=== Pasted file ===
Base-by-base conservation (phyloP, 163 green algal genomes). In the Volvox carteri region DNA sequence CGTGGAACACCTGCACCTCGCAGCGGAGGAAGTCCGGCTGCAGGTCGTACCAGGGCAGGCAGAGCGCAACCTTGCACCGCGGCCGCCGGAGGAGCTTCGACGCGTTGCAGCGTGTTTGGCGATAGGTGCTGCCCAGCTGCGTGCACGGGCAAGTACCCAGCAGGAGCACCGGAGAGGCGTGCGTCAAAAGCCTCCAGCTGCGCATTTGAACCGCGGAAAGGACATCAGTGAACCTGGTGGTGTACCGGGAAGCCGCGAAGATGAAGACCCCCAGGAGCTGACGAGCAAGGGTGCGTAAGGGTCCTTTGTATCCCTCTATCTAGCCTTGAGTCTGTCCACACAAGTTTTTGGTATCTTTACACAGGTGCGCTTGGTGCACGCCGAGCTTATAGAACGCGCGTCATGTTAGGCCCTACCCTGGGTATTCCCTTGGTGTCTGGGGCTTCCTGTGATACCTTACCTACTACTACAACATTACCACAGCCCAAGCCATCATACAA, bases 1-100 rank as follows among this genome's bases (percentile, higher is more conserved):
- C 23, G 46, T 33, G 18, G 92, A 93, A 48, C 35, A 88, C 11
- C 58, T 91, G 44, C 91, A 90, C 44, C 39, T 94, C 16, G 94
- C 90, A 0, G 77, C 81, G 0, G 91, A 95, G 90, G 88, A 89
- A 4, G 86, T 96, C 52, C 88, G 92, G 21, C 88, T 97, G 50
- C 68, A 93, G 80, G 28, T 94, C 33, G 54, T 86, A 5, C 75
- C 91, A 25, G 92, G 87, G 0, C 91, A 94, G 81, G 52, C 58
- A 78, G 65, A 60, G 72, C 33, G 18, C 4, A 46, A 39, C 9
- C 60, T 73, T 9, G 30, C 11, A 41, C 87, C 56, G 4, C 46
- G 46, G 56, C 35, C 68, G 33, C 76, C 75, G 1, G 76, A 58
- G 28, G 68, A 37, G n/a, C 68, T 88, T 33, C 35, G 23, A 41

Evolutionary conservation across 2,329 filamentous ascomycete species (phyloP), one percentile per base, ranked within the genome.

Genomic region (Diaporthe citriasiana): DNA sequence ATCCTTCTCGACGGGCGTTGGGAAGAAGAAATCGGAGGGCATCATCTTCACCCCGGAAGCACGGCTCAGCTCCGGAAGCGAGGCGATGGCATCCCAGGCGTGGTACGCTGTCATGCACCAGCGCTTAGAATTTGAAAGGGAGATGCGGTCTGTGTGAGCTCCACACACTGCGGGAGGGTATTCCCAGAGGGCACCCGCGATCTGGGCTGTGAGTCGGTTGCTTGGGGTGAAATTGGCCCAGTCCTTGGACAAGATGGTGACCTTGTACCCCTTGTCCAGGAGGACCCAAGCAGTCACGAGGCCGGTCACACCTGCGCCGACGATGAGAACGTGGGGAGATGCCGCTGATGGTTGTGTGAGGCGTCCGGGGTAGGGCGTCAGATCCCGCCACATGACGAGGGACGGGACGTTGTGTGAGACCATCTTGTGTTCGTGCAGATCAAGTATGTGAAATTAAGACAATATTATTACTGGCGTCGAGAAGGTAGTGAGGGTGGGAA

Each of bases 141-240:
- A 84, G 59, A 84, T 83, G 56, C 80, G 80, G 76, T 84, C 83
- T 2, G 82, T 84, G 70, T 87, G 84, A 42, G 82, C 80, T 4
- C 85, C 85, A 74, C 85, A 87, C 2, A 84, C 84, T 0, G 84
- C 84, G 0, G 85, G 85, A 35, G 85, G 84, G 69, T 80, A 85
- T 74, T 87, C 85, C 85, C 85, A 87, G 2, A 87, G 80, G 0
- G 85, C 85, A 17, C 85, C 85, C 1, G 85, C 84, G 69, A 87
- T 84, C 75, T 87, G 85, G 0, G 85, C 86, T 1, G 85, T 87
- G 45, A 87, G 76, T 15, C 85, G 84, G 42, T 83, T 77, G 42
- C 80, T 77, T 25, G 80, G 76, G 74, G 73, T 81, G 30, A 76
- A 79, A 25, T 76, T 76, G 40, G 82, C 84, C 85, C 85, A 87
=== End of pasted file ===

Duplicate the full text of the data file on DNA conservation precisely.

Base-by-base conservation (phyloP, 163 green algal genomes). In the Volvox carteri region DNA sequence CGTGGAACACCTGCACCTCGCAGCGGAGGAAGTCCGGCTGCAGGTCGTACCAGGGCAGGCAGAGCGCAACCTTGCACCGCGGCCGCCGGAGGAGCTTCGACGCGTTGCAGCGTGTTTGGCGATAGGTGCTGCCCAGCTGCGTGCACGGGCAAGTACCCAGCAGGAGCACCGGAGAGGCGTGCGTCAAAAGCCTCCAGCTGCGCATTTGAACCGCGGAAAGGACATCAGTGAACCTGGTGGTGTACCGGGAAGCCGCGAAGATGAAGACCCCCAGGAGCTGACGAGCAAGGGTGCGTAAGGGTCCTTTGTATCCCTCTATCTAGCCTTGAGTCTGTCCACACAAGTTTTTGGTATCTTTACACAGGTGCGCTTGGTGCACGCCGAGCTTATAGAACGCGCGTCATGTTAGGCCCTACCCTGGGTATTCCCTTGGTGTCTGGGGCTTCCTGTGATACCTTACCTACTACTACAACATTACCACAGCCCAAGCCATCATACAA, bases 1-100 rank as follows among this genome's bases (percentile, higher is more conserved):
- C 23, G 46, T 33, G 18, G 92, A 93, A 48, C 35, A 88, C 11
- C 58, T 91, G 44, C 91, A 90, C 44, C 39, T 94, C 16, G 94
- C 90, A 0, G 77, C 81, G 0, G 91, A 95, G 90, G 88, A 89
- A 4, G 86, T 96, C 52, C 88, G 92, G 21, C 88, T 97, G 50
- C 68, A 93, G 80, G 28, T 94, C 33, G 54, T 86, A 5, C 75
- C 91, A 25, G 92, G 87, G 0, C 91, A 94, G 81, G 52, C 58
- A 78, G 65, A 60, G 72, C 33, G 18, C 4, A 46, A 39, C 9
- C 60, T 73, T 9, G 30, C 11, A 41, C 87, C 56, G 4, C 46
- G 46, G 56, C 35, C 68, G 33, C 76, C 75, G 1, G 76, A 58
- G 28, G 68, A 37, G n/a, C 68, T 88, T 33, C 35, G 23, A 41

Evolutionary conservation across 2,329 filamentous ascomycete species (phyloP), one percentile per base, ranked within the genome.

Genomic region (Diaporthe citriasiana): DNA sequence ATCCTTCTCGACGGGCGTTGGGAAGAAGAAATCGGAGGGCATCATCTTCACCCCGGAAGCACGGCTCAGCTCCGGAAGCGAGGCGATGGCATCCCAGGCGTGGTACGCTGTCATGCACCAGCGCTTAGAATTTGAAAGGGAGATGCGGTCTGTGTGAGCTCCACACACTGCGGGAGGGTATTCCCAGAGGGCACCCGCGATCTGGGCTGTGAGTCGGTTGCTTGGGGTGAAATTGGCCCAGTCCTTGGACAAGATGGTGACCTTGTACCCCTTGTCCAGGAGGACCCAAGCAGTCACGAGGCCGGTCACACCTGCGCCGACGATGAGAACGTGGGGAGATGCCGCTGATGGTTGTGTGAGGCGTCCGGGGTAGGGCGTCAGATCCCGCCACATGACGAGGGACGGGACGTTGTGTGAGACCATCTTGTGTTCGTGCAGATCAAGTATGTGAAATTAAGACAATATTATTACTGGCGTCGAGAAGGTAGTGAGGGTGGGAA

Each of bases 141-240:
- A 84, G 59, A 84, T 83, G 56, C 80, G 80, G 76, T 84, C 83
- T 2, G 82, T 84, G 70, T 87, G 84, A 42, G 82, C 80, T 4
- C 85, C 85, A 74, C 85, A 87, C 2, A 84, C 84, T 0, G 84
- C 84, G 0, G 85, G 85, A 35, G 85, G 84, G 69, T 80, A 85
- T 74, T 87, C 85, C 85, C 85, A 87, G 2, A 87, G 80, G 0
- G 85, C 85, A 17, C 85, C 85, C 1, G 85, C 84, G 69, A 87
- T 84, C 75, T 87, G 85, G 0, G 85, C 86, T 1, G 85, T 87
- G 45, A 87, G 76, T 15, C 85, G 84, G 42, T 83, T 77, G 42
- C 80, T 77, T 25, G 80, G 76, G 74, G 73, T 81, G 30, A 76
- A 79, A 25, T 76, T 76, G 40, G 82, C 84, C 85, C 85, A 87